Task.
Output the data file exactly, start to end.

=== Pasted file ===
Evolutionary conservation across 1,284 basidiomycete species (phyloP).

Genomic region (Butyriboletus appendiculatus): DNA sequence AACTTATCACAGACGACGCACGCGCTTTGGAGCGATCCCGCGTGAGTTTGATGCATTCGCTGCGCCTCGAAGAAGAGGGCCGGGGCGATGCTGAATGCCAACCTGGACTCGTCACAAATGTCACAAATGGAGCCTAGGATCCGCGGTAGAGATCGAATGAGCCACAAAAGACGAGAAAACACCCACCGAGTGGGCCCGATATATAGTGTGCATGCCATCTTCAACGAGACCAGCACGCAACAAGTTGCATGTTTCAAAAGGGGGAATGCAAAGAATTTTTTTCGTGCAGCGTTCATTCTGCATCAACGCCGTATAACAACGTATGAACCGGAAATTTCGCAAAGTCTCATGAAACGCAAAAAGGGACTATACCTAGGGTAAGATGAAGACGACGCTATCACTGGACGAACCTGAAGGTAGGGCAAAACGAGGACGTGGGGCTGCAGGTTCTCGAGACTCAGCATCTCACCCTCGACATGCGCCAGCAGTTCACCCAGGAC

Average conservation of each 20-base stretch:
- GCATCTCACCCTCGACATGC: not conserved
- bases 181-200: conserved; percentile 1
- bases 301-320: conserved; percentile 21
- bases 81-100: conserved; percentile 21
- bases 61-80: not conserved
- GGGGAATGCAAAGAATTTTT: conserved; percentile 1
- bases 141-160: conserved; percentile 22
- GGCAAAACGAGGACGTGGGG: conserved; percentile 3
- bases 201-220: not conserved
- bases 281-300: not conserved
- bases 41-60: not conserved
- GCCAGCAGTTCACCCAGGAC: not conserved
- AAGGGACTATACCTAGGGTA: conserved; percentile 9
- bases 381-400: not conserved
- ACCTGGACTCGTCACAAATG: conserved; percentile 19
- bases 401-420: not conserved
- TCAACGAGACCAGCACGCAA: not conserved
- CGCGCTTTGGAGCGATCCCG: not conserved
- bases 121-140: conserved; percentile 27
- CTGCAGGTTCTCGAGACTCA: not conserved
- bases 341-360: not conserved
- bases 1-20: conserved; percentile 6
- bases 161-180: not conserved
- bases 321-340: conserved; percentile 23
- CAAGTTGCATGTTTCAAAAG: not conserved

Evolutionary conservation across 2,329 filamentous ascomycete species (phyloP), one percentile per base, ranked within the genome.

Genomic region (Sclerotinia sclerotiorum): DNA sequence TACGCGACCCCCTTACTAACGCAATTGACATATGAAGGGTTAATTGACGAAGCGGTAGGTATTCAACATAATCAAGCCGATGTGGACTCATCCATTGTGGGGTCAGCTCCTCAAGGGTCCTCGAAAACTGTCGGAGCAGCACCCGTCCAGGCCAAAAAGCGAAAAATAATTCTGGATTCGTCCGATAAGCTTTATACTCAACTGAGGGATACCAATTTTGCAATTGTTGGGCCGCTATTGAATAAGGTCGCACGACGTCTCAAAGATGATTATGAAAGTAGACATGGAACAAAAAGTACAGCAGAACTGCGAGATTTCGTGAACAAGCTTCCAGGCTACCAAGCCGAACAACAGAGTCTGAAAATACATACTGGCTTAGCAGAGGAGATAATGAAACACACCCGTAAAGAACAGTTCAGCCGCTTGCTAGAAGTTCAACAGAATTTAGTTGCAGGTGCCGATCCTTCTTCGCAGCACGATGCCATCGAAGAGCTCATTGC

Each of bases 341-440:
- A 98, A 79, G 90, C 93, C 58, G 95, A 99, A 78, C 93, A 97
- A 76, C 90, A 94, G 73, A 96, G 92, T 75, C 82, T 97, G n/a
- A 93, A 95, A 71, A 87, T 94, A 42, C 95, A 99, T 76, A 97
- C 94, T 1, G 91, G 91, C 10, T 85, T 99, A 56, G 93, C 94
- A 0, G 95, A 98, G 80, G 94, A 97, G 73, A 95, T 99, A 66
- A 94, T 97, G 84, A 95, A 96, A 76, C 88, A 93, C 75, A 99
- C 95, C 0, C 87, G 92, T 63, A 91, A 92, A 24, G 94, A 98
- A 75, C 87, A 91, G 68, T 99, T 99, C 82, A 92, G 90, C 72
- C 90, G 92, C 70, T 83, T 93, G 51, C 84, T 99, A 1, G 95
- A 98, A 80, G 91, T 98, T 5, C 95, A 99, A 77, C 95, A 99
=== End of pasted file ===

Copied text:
Evolutionary conservation across 1,284 basidiomycete species (phyloP).

Genomic region (Butyriboletus appendiculatus): DNA sequence AACTTATCACAGACGACGCACGCGCTTTGGAGCGATCCCGCGTGAGTTTGATGCATTCGCTGCGCCTCGAAGAAGAGGGCCGGGGCGATGCTGAATGCCAACCTGGACTCGTCACAAATGTCACAAATGGAGCCTAGGATCCGCGGTAGAGATCGAATGAGCCACAAAAGACGAGAAAACACCCACCGAGTGGGCCCGATATATAGTGTGCATGCCATCTTCAACGAGACCAGCACGCAACAAGTTGCATGTTTCAAAAGGGGGAATGCAAAGAATTTTTTTCGTGCAGCGTTCATTCTGCATCAACGCCGTATAACAACGTATGAACCGGAAATTTCGCAAAGTCTCATGAAACGCAAAAAGGGACTATACCTAGGGTAAGATGAAGACGACGCTATCACTGGACGAACCTGAAGGTAGGGCAAAACGAGGACGTGGGGCTGCAGGTTCTCGAGACTCAGCATCTCACCCTCGACATGCGCCAGCAGTTCACCCAGGAC

Average conservation of each 20-base stretch:
- GCATCTCACCCTCGACATGC: not conserved
- bases 181-200: conserved; percentile 1
- bases 301-320: conserved; percentile 21
- bases 81-100: conserved; percentile 21
- bases 61-80: not conserved
- GGGGAATGCAAAGAATTTTT: conserved; percentile 1
- bases 141-160: conserved; percentile 22
- GGCAAAACGAGGACGTGGGG: conserved; percentile 3
- bases 201-220: not conserved
- bases 281-300: not conserved
- bases 41-60: not conserved
- GCCAGCAGTTCACCCAGGAC: not conserved
- AAGGGACTATACCTAGGGTA: conserved; percentile 9
- bases 381-400: not conserved
- ACCTGGACTCGTCACAAATG: conserved; percentile 19
- bases 401-420: not conserved
- TCAACGAGACCAGCACGCAA: not conserved
- CGCGCTTTGGAGCGATCCCG: not conserved
- bases 121-140: conserved; percentile 27
- CTGCAGGTTCTCGAGACTCA: not conserved
- bases 341-360: not conserved
- bases 1-20: conserved; percentile 6
- bases 161-180: not conserved
- bases 321-340: conserved; percentile 23
- CAAGTTGCATGTTTCAAAAG: not conserved

Evolutionary conservation across 2,329 filamentous ascomycete species (phyloP), one percentile per base, ranked within the genome.

Genomic region (Sclerotinia sclerotiorum): DNA sequence TACGCGACCCCCTTACTAACGCAATTGACATATGAAGGGTTAATTGACGAAGCGGTAGGTATTCAACATAATCAAGCCGATGTGGACTCATCCATTGTGGGGTCAGCTCCTCAAGGGTCCTCGAAAACTGTCGGAGCAGCACCCGTCCAGGCCAAAAAGCGAAAAATAATTCTGGATTCGTCCGATAAGCTTTATACTCAACTGAGGGATACCAATTTTGCAATTGTTGGGCCGCTATTGAATAAGGTCGCACGACGTCTCAAAGATGATTATGAAAGTAGACATGGAACAAAAAGTACAGCAGAACTGCGAGATTTCGTGAACAAGCTTCCAGGCTACCAAGCCGAACAACAGAGTCTGAAAATACATACTGGCTTAGCAGAGGAGATAATGAAACACACCCGTAAAGAACAGTTCAGCCGCTTGCTAGAAGTTCAACAGAATTTAGTTGCAGGTGCCGATCCTTCTTCGCAGCACGATGCCATCGAAGAGCTCATTGC

Each of bases 341-440:
- A 98, A 79, G 90, C 93, C 58, G 95, A 99, A 78, C 93, A 97
- A 76, C 90, A 94, G 73, A 96, G 92, T 75, C 82, T 97, G n/a
- A 93, A 95, A 71, A 87, T 94, A 42, C 95, A 99, T 76, A 97
- C 94, T 1, G 91, G 91, C 10, T 85, T 99, A 56, G 93, C 94
- A 0, G 95, A 98, G 80, G 94, A 97, G 73, A 95, T 99, A 66
- A 94, T 97, G 84, A 95, A 96, A 76, C 88, A 93, C 75, A 99
- C 95, C 0, C 87, G 92, T 63, A 91, A 92, A 24, G 94, A 98
- A 75, C 87, A 91, G 68, T 99, T 99, C 82, A 92, G 90, C 72
- C 90, G 92, C 70, T 83, T 93, G 51, C 84, T 99, A 1, G 95
- A 98, A 80, G 91, T 98, T 5, C 95, A 99, A 77, C 95, A 99